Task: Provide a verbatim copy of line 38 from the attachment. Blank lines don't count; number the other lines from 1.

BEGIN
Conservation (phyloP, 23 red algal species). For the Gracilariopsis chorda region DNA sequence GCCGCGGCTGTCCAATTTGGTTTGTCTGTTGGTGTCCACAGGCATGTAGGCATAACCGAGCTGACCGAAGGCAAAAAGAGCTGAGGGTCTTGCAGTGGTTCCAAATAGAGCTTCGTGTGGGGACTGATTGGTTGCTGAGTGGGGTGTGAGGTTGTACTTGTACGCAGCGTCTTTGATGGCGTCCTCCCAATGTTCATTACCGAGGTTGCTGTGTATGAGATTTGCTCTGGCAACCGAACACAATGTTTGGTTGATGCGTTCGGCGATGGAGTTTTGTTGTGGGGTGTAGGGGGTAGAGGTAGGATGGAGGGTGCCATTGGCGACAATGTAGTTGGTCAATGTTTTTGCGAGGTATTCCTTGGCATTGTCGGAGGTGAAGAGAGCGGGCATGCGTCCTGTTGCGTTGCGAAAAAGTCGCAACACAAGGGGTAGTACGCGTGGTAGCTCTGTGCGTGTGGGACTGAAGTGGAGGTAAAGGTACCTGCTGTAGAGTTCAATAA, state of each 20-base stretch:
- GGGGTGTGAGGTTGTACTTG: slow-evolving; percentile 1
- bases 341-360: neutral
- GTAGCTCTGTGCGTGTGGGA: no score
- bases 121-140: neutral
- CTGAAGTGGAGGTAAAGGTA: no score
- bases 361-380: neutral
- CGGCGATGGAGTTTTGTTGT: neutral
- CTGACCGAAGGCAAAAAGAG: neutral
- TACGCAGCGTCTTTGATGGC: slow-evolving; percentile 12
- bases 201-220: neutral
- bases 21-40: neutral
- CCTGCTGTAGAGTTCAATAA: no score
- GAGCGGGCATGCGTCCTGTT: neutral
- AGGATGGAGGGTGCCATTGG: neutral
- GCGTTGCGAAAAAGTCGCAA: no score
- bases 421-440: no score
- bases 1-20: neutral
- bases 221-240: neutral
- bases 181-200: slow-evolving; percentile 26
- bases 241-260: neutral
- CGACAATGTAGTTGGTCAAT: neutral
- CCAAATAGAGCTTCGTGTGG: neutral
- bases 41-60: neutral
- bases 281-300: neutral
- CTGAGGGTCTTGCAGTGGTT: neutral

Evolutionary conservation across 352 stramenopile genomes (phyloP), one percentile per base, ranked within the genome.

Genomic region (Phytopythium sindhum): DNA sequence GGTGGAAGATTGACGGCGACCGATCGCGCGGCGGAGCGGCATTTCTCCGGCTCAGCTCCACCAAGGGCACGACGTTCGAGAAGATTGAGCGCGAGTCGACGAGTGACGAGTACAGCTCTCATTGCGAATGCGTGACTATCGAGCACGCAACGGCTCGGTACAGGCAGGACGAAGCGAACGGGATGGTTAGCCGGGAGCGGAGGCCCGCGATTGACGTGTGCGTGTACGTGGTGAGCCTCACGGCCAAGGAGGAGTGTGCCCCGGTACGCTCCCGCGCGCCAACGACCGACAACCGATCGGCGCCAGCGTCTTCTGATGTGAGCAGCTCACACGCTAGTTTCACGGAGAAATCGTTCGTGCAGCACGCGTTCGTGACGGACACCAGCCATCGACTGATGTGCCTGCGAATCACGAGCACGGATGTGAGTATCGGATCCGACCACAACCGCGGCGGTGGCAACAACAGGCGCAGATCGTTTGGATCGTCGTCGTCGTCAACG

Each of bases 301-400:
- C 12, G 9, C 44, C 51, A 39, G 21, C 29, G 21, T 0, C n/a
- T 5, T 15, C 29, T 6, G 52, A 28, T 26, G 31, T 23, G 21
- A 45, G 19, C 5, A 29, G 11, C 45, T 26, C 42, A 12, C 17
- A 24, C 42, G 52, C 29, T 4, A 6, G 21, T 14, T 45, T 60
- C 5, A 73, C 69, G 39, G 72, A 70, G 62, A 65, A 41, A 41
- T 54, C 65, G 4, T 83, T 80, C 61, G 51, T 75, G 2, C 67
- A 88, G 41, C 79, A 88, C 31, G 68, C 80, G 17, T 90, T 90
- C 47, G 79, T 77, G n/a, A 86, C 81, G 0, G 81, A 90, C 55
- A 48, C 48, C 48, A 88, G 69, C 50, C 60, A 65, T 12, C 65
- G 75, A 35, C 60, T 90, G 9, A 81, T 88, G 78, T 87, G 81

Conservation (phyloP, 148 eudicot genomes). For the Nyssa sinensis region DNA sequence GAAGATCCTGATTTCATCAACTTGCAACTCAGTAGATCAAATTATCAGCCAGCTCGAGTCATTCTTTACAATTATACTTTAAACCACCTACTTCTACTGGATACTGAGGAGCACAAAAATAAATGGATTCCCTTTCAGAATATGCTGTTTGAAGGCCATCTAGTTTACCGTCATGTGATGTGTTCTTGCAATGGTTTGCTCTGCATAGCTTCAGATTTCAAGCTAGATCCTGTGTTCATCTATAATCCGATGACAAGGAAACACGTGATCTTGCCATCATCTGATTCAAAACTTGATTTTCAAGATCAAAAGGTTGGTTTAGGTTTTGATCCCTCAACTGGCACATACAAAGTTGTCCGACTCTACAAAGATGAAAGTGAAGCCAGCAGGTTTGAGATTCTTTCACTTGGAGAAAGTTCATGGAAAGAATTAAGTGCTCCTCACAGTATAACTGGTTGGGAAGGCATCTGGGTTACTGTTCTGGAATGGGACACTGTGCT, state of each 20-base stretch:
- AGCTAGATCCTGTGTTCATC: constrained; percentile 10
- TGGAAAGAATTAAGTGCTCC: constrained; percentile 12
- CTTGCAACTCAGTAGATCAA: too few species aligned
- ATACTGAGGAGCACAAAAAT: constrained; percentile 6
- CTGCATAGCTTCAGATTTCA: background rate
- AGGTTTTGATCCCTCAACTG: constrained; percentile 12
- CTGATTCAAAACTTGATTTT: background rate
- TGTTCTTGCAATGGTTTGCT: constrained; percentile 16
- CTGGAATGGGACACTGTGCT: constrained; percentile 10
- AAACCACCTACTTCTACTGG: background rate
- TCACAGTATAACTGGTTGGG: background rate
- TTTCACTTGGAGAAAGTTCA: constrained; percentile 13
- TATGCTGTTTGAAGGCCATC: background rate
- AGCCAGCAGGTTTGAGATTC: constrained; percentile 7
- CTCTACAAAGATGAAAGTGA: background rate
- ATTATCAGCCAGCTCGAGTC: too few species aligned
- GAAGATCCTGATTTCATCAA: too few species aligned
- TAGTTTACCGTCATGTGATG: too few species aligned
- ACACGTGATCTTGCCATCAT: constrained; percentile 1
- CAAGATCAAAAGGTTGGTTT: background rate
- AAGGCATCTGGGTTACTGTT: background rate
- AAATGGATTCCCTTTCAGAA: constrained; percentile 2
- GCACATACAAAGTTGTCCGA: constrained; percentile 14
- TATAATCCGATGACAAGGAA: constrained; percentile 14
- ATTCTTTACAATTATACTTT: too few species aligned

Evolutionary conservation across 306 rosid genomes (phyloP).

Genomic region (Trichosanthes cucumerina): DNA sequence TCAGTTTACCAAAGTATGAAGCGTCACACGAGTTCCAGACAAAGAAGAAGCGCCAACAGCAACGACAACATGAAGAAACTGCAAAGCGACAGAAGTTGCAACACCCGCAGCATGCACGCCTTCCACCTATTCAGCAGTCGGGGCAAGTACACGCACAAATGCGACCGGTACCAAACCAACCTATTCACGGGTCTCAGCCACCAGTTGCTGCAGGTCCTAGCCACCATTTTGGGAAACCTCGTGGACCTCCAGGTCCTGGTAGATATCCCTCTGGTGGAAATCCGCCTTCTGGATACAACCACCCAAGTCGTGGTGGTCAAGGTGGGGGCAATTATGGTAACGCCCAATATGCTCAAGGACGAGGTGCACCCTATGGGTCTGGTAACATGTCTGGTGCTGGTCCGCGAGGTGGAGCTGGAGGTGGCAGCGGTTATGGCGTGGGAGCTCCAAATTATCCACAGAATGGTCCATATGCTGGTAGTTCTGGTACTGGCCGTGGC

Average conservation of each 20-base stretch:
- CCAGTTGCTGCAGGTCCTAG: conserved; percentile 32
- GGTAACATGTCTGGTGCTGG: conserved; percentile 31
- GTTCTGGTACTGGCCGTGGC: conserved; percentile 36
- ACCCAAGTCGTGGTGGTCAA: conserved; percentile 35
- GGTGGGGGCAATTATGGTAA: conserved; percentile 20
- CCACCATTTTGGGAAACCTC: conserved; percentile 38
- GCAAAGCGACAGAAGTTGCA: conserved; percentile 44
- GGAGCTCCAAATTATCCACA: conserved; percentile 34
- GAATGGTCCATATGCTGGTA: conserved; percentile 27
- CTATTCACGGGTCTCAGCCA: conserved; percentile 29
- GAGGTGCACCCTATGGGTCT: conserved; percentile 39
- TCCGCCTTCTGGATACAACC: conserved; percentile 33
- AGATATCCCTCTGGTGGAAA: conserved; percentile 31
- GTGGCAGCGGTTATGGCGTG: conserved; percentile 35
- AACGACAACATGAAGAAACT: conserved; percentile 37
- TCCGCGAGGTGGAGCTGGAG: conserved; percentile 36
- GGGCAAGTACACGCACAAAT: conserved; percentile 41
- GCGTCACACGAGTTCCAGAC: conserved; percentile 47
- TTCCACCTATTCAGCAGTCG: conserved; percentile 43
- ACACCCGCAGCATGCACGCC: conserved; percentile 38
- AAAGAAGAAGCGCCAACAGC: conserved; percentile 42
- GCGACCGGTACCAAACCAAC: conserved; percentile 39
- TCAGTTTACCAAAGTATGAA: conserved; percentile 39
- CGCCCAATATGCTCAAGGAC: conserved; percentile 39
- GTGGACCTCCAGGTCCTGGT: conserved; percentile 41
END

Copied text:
- A 48, C 48, C 48, A 88, G 69, C 50, C 60, A 65, T 12, C 65